U.S. Economy Is Witnessing a Darker Trend in the Stock Market Right Now


U.S. Economy Is Witnessing a Darker Trend in the Stock Market Right Now

As per the U.S economic figures revealed in the previous week, there has been a drop in the equities with S&P 500 being down more than 10% through Thursday. The data is uncertain so far and therefore it is difficult to arrive on conclusion from only one set of reports.

These reports direct over some trends investors need to keep a close eye on. The main trends are the increasing inflationary pressures and capacity limitations.  Some of the points that need to be considered are:

In the fourth quarter, real productivity was shockingly quite weak and came down by 0.1% from the prior quarter on basis of the adjusted annual rate. The unit labor costs increased to 2.0% in spite of some moderation in the real compensation growth.

The labor market aggregate hours dropped 0.42% month-over-month in January. These correlate with the real economic output. On the other hand, average hourly earnings increased 0.3% month-over-month and soared 2.9% year-over-year which is the highest rate since 2009.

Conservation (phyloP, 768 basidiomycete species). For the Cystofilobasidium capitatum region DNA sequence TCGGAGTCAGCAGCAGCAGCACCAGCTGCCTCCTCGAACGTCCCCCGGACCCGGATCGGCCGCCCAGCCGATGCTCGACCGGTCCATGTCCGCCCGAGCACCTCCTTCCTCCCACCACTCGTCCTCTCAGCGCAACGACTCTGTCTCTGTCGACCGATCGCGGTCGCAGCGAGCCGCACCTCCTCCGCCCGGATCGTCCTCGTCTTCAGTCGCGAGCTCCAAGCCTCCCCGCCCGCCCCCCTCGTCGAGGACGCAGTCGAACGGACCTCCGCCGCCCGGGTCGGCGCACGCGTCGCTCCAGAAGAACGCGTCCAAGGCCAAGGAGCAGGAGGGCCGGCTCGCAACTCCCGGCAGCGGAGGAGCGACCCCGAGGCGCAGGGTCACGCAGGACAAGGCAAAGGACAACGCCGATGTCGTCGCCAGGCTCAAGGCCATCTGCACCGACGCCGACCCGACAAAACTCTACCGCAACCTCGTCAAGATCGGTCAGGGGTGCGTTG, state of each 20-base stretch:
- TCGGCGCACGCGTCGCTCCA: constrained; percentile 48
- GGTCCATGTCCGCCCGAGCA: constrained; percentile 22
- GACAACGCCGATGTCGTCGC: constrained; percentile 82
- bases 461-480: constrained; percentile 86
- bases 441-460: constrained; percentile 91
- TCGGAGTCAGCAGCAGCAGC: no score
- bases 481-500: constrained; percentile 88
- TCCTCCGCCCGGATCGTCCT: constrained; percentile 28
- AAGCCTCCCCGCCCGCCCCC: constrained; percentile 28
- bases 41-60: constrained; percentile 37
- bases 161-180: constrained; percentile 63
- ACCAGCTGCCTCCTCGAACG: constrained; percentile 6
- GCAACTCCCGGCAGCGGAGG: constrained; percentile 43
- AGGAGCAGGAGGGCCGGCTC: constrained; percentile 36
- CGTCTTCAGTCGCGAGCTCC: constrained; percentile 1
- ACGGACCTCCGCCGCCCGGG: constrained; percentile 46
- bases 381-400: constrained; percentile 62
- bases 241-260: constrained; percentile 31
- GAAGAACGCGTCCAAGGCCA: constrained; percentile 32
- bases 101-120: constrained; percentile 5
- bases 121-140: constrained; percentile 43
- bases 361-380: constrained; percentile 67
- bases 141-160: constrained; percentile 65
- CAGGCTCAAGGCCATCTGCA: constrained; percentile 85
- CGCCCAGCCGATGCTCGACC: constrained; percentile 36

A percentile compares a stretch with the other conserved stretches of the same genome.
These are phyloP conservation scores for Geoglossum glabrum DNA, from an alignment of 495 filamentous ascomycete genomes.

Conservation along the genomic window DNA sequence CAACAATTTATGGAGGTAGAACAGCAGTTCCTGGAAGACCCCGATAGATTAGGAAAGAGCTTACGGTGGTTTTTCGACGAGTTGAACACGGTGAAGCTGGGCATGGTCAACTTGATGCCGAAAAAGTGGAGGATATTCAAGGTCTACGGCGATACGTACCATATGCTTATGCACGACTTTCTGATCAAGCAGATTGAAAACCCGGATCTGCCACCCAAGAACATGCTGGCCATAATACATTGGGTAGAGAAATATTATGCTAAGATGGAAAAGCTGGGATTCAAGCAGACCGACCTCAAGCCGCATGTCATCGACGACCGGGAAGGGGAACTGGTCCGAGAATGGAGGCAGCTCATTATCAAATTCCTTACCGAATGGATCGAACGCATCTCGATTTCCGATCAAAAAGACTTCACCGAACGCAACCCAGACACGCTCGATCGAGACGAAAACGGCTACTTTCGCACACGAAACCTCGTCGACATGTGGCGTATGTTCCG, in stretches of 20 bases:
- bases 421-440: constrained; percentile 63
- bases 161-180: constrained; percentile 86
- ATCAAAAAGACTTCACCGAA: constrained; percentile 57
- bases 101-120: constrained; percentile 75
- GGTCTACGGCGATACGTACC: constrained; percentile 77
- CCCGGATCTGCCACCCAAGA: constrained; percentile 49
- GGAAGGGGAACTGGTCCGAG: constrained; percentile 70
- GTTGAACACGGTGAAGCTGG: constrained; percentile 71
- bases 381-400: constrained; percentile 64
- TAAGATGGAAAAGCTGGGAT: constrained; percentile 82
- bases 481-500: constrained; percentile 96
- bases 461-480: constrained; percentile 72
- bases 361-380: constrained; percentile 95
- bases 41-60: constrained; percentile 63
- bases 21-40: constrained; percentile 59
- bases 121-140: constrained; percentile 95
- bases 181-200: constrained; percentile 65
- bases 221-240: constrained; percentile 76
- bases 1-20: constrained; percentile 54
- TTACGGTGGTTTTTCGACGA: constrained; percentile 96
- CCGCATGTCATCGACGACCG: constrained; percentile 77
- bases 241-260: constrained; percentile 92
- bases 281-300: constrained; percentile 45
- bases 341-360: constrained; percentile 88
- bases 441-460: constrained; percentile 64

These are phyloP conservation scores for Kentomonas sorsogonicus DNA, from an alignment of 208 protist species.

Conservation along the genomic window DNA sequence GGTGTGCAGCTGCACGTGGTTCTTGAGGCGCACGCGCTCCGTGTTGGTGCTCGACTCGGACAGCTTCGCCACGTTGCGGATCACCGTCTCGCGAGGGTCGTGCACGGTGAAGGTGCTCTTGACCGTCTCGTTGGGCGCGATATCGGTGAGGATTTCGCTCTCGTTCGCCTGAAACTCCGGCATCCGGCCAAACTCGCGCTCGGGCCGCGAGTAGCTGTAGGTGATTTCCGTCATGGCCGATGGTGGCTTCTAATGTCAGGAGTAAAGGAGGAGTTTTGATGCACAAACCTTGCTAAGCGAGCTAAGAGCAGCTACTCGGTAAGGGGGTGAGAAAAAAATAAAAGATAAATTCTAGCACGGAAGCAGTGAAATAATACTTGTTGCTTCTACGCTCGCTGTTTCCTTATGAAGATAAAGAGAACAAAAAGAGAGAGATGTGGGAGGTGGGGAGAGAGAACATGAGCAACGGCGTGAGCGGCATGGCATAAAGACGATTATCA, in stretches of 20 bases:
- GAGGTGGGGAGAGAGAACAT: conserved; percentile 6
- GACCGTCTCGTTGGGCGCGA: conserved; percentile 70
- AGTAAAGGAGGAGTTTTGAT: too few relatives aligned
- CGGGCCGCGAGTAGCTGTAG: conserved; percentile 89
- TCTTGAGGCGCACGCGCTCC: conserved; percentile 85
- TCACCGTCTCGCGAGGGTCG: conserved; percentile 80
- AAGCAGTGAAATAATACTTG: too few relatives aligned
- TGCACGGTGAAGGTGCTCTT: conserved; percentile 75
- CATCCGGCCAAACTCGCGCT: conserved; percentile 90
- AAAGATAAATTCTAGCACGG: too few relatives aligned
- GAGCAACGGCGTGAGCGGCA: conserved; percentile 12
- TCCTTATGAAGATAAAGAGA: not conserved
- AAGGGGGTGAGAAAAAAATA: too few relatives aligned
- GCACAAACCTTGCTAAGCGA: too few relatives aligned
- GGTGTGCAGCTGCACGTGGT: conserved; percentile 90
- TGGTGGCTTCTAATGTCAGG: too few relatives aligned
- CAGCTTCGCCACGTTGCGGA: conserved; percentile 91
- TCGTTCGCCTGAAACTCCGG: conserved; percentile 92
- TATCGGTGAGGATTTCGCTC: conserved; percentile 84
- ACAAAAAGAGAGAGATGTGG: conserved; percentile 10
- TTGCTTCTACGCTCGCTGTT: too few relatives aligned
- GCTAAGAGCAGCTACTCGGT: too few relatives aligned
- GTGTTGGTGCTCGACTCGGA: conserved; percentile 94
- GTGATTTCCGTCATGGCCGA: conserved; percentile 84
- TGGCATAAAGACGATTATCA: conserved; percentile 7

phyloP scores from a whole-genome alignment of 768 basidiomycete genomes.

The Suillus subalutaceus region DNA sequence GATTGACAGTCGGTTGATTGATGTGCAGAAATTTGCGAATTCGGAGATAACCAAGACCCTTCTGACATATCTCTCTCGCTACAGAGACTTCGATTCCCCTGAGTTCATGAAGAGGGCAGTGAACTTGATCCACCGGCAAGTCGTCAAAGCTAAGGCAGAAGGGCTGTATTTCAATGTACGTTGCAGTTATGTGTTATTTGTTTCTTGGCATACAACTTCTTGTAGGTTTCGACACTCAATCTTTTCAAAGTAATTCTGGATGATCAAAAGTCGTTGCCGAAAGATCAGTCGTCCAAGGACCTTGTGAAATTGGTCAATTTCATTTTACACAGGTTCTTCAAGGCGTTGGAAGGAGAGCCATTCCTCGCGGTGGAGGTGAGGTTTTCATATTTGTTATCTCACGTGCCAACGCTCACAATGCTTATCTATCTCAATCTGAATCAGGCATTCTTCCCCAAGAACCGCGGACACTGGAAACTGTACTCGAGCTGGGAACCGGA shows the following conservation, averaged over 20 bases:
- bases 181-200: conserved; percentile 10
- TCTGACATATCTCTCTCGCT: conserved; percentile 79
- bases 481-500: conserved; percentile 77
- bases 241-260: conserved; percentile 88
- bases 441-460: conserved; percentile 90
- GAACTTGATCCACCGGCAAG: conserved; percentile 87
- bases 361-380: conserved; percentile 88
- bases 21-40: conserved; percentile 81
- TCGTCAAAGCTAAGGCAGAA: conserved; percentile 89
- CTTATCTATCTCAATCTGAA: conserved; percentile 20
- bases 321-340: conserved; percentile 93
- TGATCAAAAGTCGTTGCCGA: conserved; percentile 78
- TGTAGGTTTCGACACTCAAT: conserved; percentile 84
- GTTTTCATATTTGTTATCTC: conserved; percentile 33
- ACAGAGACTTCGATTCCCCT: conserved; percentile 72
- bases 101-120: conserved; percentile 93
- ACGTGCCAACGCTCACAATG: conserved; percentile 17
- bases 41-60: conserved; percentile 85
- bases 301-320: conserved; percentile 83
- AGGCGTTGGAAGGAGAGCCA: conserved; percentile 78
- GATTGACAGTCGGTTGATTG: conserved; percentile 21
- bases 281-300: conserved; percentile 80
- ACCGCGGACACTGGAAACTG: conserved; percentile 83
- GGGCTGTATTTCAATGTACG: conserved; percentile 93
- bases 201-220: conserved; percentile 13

Due to the slowing supplier deliveries, the ISM Manufacturing Index toned-down less than expected. On the other hand, the new orders, production and employment indexes dripped down. Since 2011, the prices paid index has increased to the highest level.

This data has surfaced at such a time when the unemployment is below numerous estimates of the non-accelerating inflation rate of unemployment NAIRU. Over the past three decades, it has been observed more broadly that only one period with decelerating payroll growth coincided with the rising real GDP growth during the productivity boom of the late 90s.

The U.S economy is beginning to resemble an economy which is in its later stages of business cycle. The weak labor productivity report that came out last week has brought results that have raised concerns regarding whether and to what limit productivity is expected to rise in the coming year as a result of fiscal expansion.

A wide number of indicators suggest that U.S economy has grown in the second half of 2017 and the current falling of the equity markets is coherent with the historical behavior during the spans of slow growth and increasing inflation.